It’s easy to be dismissive about Mamma Mia and all it has wrought in revitalising the jukebox musical as a form but the numbers don’t lie. 17 years and counting in the West End, the 8th longest running show on Broadway (it occupies the same position on the UK ranking at the moment too), a wildly successful film adaptation that became the highest grossing musical ever…it’s impressive stuff.
And listening to the Original Cast Recording from 1999, subsequently re-released with bonus tracks for the 5th anniversary, I’d say it’s fairly easy to see why it has endured so long. For all you may mock Catherine Johnson’s book, which hangs oh so lightly on a varied selection of Benny Andersson and Björn Ulvaeus’ iconic music for ABBA, it actually does interesting things with it, in telling its own story rather relying on the songs themselves (I’m looking at you Jersey Boys…!)
So to say you’re better off listening to ABBA’s greatest hits is to miss the point. As light as the plot may be in its girl-wants-father-to-walk-her-down-the-aisle-but-finds-there’s-three-potential-candidates frothiness but there’s something genuinely tender in hearing ‘Chiquitita’ repurposed for two friends comforting a third, maternal lament ‘Slipping Through My Fingers’ actually sung between mother and daughter, the stag v hens vivacity of ‘Lay All Your Love on Me’.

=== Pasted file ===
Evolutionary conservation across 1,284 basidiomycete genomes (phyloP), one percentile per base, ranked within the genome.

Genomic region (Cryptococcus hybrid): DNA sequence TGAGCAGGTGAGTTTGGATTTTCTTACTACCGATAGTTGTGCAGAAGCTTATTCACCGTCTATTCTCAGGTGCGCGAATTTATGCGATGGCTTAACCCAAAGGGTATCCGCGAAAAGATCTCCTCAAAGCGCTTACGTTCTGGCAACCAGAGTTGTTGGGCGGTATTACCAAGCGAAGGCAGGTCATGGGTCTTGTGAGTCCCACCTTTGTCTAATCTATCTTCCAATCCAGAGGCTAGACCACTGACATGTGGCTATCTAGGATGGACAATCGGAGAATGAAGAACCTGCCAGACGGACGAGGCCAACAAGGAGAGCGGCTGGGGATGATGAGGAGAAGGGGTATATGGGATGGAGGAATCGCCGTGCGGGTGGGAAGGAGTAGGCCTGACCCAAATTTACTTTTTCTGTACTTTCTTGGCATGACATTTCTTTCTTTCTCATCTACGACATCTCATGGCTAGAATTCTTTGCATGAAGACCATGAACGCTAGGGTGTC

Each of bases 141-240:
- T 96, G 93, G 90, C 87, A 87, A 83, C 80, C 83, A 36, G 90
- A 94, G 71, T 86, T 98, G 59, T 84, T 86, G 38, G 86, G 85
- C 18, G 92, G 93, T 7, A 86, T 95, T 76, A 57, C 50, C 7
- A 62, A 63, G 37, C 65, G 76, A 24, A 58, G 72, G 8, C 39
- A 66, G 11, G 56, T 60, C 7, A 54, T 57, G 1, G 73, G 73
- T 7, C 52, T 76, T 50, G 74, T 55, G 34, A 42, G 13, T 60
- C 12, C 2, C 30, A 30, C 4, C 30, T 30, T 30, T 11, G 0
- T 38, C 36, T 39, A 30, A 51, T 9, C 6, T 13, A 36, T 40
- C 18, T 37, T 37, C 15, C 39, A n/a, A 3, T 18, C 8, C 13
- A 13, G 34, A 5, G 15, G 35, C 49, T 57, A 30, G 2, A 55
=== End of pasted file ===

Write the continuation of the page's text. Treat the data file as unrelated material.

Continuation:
And yes, they sound different to the originals, of course they do with a full orchestra and chorus to back them up, not to mention the lack of Swedish accents. This recording is a little blessed too in having the film’s soundtrack with its interesting casting choices to easily surpass, but that’s not to take away from the delightful vocals of Louise Plowright, Jenny Galloway, and Siobhán McCarthy as the leading trio, the latter’s Donna a fabulous leading lady from heartbreak to happiness.
Plowright’s cougarish ways enliven ‘Does Your Mother Know’ no end and Galloway’s equally predatory stance toward Nic Colicos’ Bill in ‘Take A Chance on Me’ is a delight. Lisa Stokke’s Sophie, the bride-to-be is charm personified and in keeping with the show’s female-friendly ethos, her intended – Andrew Langtree’s Sky – is somewhat sidelined. For me, ‘Our Last Summer’ has always been one of my favourite ABBA songs and remains so here, ruefully sung by former rocker Harry, an appealing Paul Clarkson, and McCarthy with a gentle loveliness that seems to stand in for the show as a whole.
“Do the thing you have to to get your client off”
Helen McCrory first came to my attention as one of the lead characters in legal ensemble show North Square. Broadcast on Channel 4 in 2000, it featured a cracking ensemble that also included Rupert Penry-Jones, Dominic Rowan and Phil Davis, yet it only had the one series which I don’t think you can get on DVD but it is available to watch on Channel 4’s 4 On Demand service.